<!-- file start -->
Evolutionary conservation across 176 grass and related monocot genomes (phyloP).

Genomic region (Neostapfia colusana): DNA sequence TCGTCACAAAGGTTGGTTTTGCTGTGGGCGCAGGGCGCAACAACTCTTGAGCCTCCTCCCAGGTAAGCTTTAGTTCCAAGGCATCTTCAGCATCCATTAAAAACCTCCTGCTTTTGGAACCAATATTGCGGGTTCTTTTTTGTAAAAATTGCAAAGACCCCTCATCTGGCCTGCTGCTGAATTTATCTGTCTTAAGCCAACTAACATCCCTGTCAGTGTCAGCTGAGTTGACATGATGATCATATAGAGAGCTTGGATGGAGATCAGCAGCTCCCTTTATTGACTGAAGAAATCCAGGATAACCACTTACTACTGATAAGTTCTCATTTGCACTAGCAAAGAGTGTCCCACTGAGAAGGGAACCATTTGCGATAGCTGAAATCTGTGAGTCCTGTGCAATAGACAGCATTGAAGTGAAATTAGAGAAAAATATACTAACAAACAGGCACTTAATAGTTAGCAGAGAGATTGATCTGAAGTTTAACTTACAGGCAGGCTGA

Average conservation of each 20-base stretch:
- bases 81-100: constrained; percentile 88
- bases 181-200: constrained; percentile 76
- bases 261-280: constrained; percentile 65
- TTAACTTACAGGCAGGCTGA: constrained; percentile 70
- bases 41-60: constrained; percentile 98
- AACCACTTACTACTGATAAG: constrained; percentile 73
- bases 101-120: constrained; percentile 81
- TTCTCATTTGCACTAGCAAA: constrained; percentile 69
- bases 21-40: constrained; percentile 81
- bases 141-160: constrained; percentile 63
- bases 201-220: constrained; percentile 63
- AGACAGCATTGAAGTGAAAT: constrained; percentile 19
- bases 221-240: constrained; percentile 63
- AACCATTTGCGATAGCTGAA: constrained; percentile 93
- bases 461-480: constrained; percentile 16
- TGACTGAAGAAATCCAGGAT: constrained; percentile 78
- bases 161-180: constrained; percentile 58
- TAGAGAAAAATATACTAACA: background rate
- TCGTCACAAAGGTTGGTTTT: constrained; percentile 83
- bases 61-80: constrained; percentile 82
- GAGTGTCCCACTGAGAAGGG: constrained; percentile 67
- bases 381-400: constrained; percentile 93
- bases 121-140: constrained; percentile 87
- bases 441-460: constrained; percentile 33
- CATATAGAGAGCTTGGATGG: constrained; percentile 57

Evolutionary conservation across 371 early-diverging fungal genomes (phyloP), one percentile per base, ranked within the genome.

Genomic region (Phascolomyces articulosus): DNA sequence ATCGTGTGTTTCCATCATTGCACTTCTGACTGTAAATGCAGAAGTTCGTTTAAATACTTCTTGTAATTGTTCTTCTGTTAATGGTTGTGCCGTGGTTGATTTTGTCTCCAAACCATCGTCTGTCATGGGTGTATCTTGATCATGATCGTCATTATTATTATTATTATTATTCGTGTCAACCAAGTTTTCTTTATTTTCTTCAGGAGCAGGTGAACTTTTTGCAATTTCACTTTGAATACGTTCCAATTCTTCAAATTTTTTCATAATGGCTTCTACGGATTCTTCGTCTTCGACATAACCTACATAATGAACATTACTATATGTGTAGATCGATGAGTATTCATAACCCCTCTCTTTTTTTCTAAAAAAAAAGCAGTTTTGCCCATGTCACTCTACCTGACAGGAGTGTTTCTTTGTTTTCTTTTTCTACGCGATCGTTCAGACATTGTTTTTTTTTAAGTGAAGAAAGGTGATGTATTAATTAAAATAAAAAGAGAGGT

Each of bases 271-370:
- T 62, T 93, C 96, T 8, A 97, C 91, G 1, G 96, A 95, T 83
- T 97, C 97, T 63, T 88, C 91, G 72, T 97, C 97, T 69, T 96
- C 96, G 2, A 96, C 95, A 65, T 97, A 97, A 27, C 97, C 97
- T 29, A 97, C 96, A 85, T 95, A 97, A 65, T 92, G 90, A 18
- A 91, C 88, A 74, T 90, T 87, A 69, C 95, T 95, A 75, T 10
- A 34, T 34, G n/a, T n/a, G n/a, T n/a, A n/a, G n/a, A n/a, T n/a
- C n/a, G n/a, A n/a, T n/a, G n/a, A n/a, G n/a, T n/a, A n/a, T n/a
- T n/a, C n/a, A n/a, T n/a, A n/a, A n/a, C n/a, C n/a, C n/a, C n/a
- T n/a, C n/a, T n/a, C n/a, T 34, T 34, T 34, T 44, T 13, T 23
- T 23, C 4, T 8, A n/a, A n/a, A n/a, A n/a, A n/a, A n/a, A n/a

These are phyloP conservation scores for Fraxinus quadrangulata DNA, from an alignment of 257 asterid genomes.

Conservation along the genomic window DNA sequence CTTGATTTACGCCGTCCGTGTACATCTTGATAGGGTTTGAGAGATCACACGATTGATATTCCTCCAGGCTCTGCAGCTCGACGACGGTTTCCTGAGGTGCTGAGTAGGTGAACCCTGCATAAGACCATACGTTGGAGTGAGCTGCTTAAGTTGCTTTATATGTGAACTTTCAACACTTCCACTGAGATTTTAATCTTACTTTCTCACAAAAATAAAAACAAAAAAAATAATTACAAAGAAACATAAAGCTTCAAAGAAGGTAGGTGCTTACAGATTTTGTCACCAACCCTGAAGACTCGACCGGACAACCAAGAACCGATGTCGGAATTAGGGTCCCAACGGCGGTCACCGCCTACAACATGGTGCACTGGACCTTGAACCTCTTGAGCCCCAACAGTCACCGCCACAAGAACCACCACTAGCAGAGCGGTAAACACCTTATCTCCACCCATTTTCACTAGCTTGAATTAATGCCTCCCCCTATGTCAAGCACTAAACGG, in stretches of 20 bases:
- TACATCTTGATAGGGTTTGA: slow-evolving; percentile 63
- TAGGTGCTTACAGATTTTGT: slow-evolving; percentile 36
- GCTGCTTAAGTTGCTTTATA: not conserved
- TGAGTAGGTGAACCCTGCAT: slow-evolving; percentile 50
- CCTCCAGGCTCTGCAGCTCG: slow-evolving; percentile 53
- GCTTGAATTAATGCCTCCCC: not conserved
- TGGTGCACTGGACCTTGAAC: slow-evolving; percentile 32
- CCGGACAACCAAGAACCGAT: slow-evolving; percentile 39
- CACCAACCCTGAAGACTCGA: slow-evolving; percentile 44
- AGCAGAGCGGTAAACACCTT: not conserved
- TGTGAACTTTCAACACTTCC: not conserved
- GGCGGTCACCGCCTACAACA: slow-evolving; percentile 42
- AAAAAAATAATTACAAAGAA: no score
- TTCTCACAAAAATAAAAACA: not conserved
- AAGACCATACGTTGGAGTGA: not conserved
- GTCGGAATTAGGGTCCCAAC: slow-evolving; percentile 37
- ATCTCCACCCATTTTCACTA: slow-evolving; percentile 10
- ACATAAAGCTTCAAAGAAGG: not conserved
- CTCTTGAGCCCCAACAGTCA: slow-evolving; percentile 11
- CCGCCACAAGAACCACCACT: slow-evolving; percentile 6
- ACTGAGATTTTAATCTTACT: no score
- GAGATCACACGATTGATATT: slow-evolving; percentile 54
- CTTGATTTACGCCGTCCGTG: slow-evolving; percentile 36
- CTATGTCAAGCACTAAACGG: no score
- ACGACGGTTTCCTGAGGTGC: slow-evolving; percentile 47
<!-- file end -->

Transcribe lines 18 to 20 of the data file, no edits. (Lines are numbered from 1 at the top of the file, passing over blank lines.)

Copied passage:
- bases 461-480: constrained; percentile 16
- TGACTGAAGAAATCCAGGAT: constrained; percentile 78
- bases 161-180: constrained; percentile 58